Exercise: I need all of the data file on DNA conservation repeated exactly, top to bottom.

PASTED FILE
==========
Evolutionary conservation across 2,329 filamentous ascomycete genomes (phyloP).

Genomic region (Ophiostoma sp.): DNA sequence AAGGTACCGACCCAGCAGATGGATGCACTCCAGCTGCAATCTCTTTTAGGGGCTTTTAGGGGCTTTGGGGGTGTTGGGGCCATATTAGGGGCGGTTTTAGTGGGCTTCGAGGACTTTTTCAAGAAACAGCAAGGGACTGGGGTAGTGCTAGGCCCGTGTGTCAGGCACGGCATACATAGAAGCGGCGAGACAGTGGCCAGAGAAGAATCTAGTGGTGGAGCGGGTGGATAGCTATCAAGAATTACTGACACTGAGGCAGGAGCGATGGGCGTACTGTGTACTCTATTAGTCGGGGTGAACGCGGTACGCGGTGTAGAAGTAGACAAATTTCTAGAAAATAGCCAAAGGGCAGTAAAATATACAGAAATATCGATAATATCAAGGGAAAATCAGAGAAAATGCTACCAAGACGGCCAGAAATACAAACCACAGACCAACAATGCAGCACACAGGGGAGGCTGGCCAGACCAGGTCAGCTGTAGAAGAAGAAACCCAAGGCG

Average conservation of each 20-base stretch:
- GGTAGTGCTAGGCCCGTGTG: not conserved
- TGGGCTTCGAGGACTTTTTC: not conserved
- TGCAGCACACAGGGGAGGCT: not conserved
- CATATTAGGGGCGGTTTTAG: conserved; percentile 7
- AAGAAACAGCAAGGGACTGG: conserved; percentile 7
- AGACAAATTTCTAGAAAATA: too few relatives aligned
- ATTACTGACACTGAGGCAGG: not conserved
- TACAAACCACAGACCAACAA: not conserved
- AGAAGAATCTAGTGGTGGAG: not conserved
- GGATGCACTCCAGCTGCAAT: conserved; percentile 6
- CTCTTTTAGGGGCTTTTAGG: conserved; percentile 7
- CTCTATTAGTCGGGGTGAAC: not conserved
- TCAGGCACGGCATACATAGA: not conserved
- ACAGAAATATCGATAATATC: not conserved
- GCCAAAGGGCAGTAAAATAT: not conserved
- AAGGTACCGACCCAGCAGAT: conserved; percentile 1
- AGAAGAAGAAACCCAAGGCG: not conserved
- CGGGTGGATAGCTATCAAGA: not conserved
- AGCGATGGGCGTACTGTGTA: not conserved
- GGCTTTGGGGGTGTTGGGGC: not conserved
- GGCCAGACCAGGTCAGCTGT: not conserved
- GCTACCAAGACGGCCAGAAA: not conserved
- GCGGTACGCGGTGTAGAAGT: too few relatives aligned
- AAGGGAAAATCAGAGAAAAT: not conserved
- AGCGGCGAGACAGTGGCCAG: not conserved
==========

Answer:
Evolutionary conservation across 2,329 filamentous ascomycete genomes (phyloP).

Genomic region (Ophiostoma sp.): DNA sequence AAGGTACCGACCCAGCAGATGGATGCACTCCAGCTGCAATCTCTTTTAGGGGCTTTTAGGGGCTTTGGGGGTGTTGGGGCCATATTAGGGGCGGTTTTAGTGGGCTTCGAGGACTTTTTCAAGAAACAGCAAGGGACTGGGGTAGTGCTAGGCCCGTGTGTCAGGCACGGCATACATAGAAGCGGCGAGACAGTGGCCAGAGAAGAATCTAGTGGTGGAGCGGGTGGATAGCTATCAAGAATTACTGACACTGAGGCAGGAGCGATGGGCGTACTGTGTACTCTATTAGTCGGGGTGAACGCGGTACGCGGTGTAGAAGTAGACAAATTTCTAGAAAATAGCCAAAGGGCAGTAAAATATACAGAAATATCGATAATATCAAGGGAAAATCAGAGAAAATGCTACCAAGACGGCCAGAAATACAAACCACAGACCAACAATGCAGCACACAGGGGAGGCTGGCCAGACCAGGTCAGCTGTAGAAGAAGAAACCCAAGGCG

Average conservation of each 20-base stretch:
- GGTAGTGCTAGGCCCGTGTG: not conserved
- TGGGCTTCGAGGACTTTTTC: not conserved
- TGCAGCACACAGGGGAGGCT: not conserved
- CATATTAGGGGCGGTTTTAG: conserved; percentile 7
- AAGAAACAGCAAGGGACTGG: conserved; percentile 7
- AGACAAATTTCTAGAAAATA: too few relatives aligned
- ATTACTGACACTGAGGCAGG: not conserved
- TACAAACCACAGACCAACAA: not conserved
- AGAAGAATCTAGTGGTGGAG: not conserved
- GGATGCACTCCAGCTGCAAT: conserved; percentile 6
- CTCTTTTAGGGGCTTTTAGG: conserved; percentile 7
- CTCTATTAGTCGGGGTGAAC: not conserved
- TCAGGCACGGCATACATAGA: not conserved
- ACAGAAATATCGATAATATC: not conserved
- GCCAAAGGGCAGTAAAATAT: not conserved
- AAGGTACCGACCCAGCAGAT: conserved; percentile 1
- AGAAGAAGAAACCCAAGGCG: not conserved
- CGGGTGGATAGCTATCAAGA: not conserved
- AGCGATGGGCGTACTGTGTA: not conserved
- GGCTTTGGGGGTGTTGGGGC: not conserved
- GGCCAGACCAGGTCAGCTGT: not conserved
- GCTACCAAGACGGCCAGAAA: not conserved
- GCGGTACGCGGTGTAGAAGT: too few relatives aligned
- AAGGGAAAATCAGAGAAAAT: not conserved
- AGCGGCGAGACAGTGGCCAG: not conserved